This new Irish film is in cinemas on Friday, and is one of the very best films of 2017
It isn't very often that we would demand you go see a documentary on as big a screen as you can find, but every rule needs an exception, and this movie is that exception.
A few months ago, we talked about the trailer for The Farthest when it was first released, and we knew then that this was going to be something special.
With Irish director Emer Reynolds telling the hugely visual story of the launch of the Voyager mission for NASA which was launched 40 years ago, informing us of the once-in-a-lifetime things we would be learning from the images the Voyager would be sending back, as well the hugely entertaining team that were involved with the mission.
There have been plenty of five-star reviews arriving in the lead-up to the Irish release, and they are all hugely deserving, telling a unique, interesting, educational story that is full of eye-popping visuals and hugely heart-warming characters telling their story of the little Voyager that could.
Clip via The Farthest Film
Essentially making and raising their baby and then sending it out into the world, that is exactly what Reynolds had to do with this movie, and the reaction since the release has been nothing short of incredible, winning Best Irish Documentary and the Audience Award at this year's Dublin Film Festival, as well as one of the top prizes at the Barcelona International Film Festival.
Now with the film is going on general release in the UK and Ireland, it is time for audiences at large to be exposed to the greatness of this movie.
We had the opportunity to have a quick chat with Reynolds, and asked was there any part of the story she was telling that she herself found to be completely jaw-dropping:
"The whole adventure, everything the Voyager has achieved, and is still achieving, continues to blow my head off. We had know idea how varied and beautiful the solar system was before the Voyager was launched, what we thought was just icy, cratered blobs on a picture was actually massive nitrogen geysers and liquid ice and volcanoes and water potentially containing life. We actually found a solar system that would completely blow your hair back."
Seeing this documentary, one of such a vast scale and of a global interest, come from an Irish director, with a crew with a large Irish contingent, co-produced by the Irish Film Board, is a matter of great pride, and should be applauded as loudly as possible.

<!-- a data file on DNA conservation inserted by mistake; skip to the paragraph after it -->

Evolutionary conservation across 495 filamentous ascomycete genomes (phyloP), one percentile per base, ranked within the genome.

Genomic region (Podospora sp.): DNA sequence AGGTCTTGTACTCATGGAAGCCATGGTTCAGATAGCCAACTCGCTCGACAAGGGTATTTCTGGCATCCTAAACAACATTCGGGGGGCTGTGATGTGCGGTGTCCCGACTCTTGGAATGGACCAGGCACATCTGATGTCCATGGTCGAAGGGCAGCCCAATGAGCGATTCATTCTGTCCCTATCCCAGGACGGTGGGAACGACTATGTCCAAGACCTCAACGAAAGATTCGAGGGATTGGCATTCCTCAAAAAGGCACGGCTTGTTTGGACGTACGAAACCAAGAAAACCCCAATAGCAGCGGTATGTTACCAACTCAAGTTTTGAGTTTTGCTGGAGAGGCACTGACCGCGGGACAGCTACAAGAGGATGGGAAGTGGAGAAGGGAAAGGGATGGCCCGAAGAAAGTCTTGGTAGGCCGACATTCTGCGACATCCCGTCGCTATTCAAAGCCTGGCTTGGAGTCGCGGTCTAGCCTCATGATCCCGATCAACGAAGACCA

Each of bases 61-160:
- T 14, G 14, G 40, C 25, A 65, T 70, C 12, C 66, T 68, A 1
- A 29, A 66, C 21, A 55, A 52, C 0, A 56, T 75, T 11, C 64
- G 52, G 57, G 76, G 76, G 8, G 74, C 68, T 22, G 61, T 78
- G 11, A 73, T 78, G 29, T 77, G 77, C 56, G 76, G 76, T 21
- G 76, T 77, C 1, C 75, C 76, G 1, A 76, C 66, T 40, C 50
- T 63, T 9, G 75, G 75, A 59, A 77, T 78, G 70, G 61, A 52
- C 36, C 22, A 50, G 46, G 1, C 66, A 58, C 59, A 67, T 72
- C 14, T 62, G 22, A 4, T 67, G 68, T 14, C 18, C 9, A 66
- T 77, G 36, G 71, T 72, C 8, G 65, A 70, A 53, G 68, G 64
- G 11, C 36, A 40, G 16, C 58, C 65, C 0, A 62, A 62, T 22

Reynolds has been a part of the Irish film industry for over 20 years, having previously worked on the likes of I Went Down, One Million Dubliners and Patrick's Day, but in that time, how has she seen the Irish film industry change?
"When I first started the Irish film industry, the film board had been closed down, there was no funding available for independent Irish film. And when it was re-opened, and then I worked on I Went Down back in 1996, it felt like the first time we really seen ourselves on the big screen, modern Ireland being shown by young film-makers."
"Since then it feels like it has only gone from strength to strength, with the confidence and the vision in young Irish film-makers, and Irish film-makers wanting to tackle all sorts of stuff, including something like The Furthest. World stories, not feeling like we can only tell stories that are set in our own back yard."
One of the major plot-points of the documentary is the 'Golden Record', which is essentially an LP, made of gold, that features music and images and directions back to our planet, something that will potentially outlive humanity as we know it, but if Reynolds had had any input in what went on that record, what song should we have put on there?
"I'd want to put load of jazz on, cos I'm a bit of a jazz fanatic, but that's probably not the way to go about it. They don't have Bowie, they don't have Elvis, they don't have Bob Dylan, there's a lot of extraordinary composers and musicians who aren't on there."
"But as the producer of the record said himself, there's obviously an awful lot more great music that's not on the record than there is, and that's a good thing, because imagine living on a planet that's so pathetic that it only has 90 minutes of good music!"